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trees, trees, trees…..
Posted: 13 July 2012 09:19 AM   [ Ignore ]   [ # 16 ]
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Carrara has indeed an excellent tree lab. But good trees are a poly nightmare. The important thing with Bryce trees is to set the leaf size small and ramp up the number. If trees are for the background, consider rendering some, including the mask, and make billboards of them. It is one of the strategies to bring memory usage down.

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Posted: 13 July 2012 11:08 PM   [ Ignore ]   [ # 17 ]
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I would tend to agree with what Horo has said. Good trees require detail and that equals lots of polygons.

For this reason I’d say the approach one should take with trees depends on how close up one plans to view them. From a distance most trees, even Arbaro trees are great. Closer up, it get harder.

On the subject of Arbaro, did you know that this product in the store is nothing but Arbaro trees repackaged.

http://www.daz3d.com/shop/trees-for-the-forest/

Hands down the Tree Generator in Carrara is the most flexible tool available. The only issue is that in C7 and lower there was a bug preventing trees exported in obj format from displaying leaf uv properly. The bug is fixed in C8.

Bryce trees are good but not ideal for extreme close-up viewing.

Horo’s suggestion to use transmapping is a great idea. You can draw an image with a dozen small leaves on it and load it as a leaf source, getting a dozen leaves for the polygon expenditure of a single leaf. But transmapping is extremely slow to render, this gets especially true when there are compound transmaps. Basically, the more complex the svcene is with transmapped leaves the longer it takes. For this reason alone I tend to try to avoid transmapping. But sometimes blend transparency is the only way to go.

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Posted: 13 July 2012 11:10 PM   [ Ignore ]   [ # 18 ]
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Dan, that render is fantastic!!!!!

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Posted: 14 July 2012 05:31 AM   [ Ignore ]   [ # 19 ]
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I’ve been doing a bit of thinking lately on this and comparing what I see in rl with what I would have expected to achieve in artwork and have noticed something. One should really brake down distance of the viewed object in at least 6 levels; extreme distant, distant, mid, near, closeup, and extreme closeup. What is necessary for each of these levels varies vastly of course, but what is surprising to me on observation is how even ‘near’ doesn’t need as much detail as we might expect as our eye does not pick up the detail of the bark or leaves for instance. The trick it appears is that in rl there is a small amount of blurring going on even in near compared to closeup (30 feet vs 10 for example… varies from person to person a bit.) At 30 feet for instance, one could get away with a decent texture and a small amount of bump. At 10, one really needs a displacement map to look good.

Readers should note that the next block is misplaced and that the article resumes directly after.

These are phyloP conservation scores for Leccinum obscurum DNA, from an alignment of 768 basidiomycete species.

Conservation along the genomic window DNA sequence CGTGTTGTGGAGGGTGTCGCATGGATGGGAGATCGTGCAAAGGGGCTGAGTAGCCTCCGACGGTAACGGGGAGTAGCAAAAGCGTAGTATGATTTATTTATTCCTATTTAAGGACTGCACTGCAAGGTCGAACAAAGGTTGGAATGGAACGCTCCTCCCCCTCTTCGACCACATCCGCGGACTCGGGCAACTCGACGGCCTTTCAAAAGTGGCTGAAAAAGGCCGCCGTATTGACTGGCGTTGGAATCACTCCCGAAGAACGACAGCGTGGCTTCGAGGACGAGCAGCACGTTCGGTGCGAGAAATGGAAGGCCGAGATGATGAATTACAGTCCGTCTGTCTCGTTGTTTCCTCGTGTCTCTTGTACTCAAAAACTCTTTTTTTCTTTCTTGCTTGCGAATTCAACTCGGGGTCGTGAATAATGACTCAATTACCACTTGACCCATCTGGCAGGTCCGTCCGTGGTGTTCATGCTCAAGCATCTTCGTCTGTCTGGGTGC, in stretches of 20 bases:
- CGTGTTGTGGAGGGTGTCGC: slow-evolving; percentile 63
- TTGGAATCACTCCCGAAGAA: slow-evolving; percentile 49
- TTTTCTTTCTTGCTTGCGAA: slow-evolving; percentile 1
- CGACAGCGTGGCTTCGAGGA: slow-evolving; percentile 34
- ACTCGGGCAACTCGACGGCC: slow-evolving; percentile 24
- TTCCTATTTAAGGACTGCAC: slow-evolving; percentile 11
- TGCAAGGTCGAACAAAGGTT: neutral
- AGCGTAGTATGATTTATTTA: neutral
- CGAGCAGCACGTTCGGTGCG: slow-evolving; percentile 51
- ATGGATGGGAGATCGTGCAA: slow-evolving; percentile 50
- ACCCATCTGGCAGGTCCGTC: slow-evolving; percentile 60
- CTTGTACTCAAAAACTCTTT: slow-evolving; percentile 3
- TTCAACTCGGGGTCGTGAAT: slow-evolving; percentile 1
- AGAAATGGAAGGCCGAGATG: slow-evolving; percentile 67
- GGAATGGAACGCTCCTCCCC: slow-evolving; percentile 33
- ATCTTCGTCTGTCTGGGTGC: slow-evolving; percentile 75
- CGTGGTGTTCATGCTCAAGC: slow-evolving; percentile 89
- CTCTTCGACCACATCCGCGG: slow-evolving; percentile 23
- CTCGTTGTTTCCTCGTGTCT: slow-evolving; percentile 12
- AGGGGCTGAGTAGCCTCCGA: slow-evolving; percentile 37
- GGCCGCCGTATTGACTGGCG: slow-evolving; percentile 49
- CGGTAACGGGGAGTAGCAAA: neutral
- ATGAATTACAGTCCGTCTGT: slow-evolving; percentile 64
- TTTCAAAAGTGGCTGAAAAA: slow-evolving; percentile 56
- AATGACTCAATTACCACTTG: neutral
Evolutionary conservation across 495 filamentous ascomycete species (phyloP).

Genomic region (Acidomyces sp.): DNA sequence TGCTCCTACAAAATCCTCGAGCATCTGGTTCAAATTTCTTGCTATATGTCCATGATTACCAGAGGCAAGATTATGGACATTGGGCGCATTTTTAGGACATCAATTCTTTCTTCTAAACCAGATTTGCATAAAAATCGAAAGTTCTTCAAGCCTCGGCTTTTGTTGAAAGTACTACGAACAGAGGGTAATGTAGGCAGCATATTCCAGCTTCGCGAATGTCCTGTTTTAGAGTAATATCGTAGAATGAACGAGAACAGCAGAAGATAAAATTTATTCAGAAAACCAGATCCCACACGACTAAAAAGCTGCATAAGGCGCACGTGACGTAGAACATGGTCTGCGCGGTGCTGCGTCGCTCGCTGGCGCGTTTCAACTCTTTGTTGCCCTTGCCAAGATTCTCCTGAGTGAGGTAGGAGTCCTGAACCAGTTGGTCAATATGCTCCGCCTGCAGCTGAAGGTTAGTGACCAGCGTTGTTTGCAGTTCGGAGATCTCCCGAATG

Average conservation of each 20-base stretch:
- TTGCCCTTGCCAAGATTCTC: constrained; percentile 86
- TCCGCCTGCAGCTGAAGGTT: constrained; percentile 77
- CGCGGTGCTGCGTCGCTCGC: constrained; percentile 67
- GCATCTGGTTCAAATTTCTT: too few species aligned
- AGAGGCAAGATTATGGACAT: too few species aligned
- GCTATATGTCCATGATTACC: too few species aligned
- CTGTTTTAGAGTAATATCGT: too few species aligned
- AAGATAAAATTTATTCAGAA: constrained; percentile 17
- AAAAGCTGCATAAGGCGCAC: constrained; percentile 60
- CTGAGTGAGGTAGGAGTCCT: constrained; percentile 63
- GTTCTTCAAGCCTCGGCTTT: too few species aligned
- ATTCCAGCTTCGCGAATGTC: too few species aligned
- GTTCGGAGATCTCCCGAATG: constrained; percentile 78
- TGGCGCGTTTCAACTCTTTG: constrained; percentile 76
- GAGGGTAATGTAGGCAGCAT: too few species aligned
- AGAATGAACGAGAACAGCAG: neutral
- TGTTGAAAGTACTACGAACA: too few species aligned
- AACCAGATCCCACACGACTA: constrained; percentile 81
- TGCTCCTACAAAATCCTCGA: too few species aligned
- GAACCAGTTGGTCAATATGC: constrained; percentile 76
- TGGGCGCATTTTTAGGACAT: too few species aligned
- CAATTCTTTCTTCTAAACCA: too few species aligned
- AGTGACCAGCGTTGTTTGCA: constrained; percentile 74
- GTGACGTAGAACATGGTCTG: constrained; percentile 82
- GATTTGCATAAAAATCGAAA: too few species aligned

3D software puts everything in sharp detail unless one uses DOF in their camera and, this isn’t exactly the same as DOF. Rather, this blurring runs in conjunction with DOF. Add to this motion blur which starts at small amounts even with small amounts of motion (like walking) and we see how this can add up. Our brains average this all out and we don’t notice it unless we consciously pay attention to it.

It would be interesting if we here went out over the next few days and did a conscious measurement of blur we notice under various circumstances and compared notes. smile

Final note on this, I think instancing and LOD are two areas that have a lot of promise in this regard. Having said that, extreme closeups will probably always be their own beast unless animating into it.

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Posted: 14 July 2012 05:45 AM   [ Ignore ]   [ # 20 ]
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I mostly agree with Gedd… It amuses me when people put extreme detail (and therefore increase render time) in far away objects then blur them out with DoF.






I also laugh at myself when I do exactly the same.
smile

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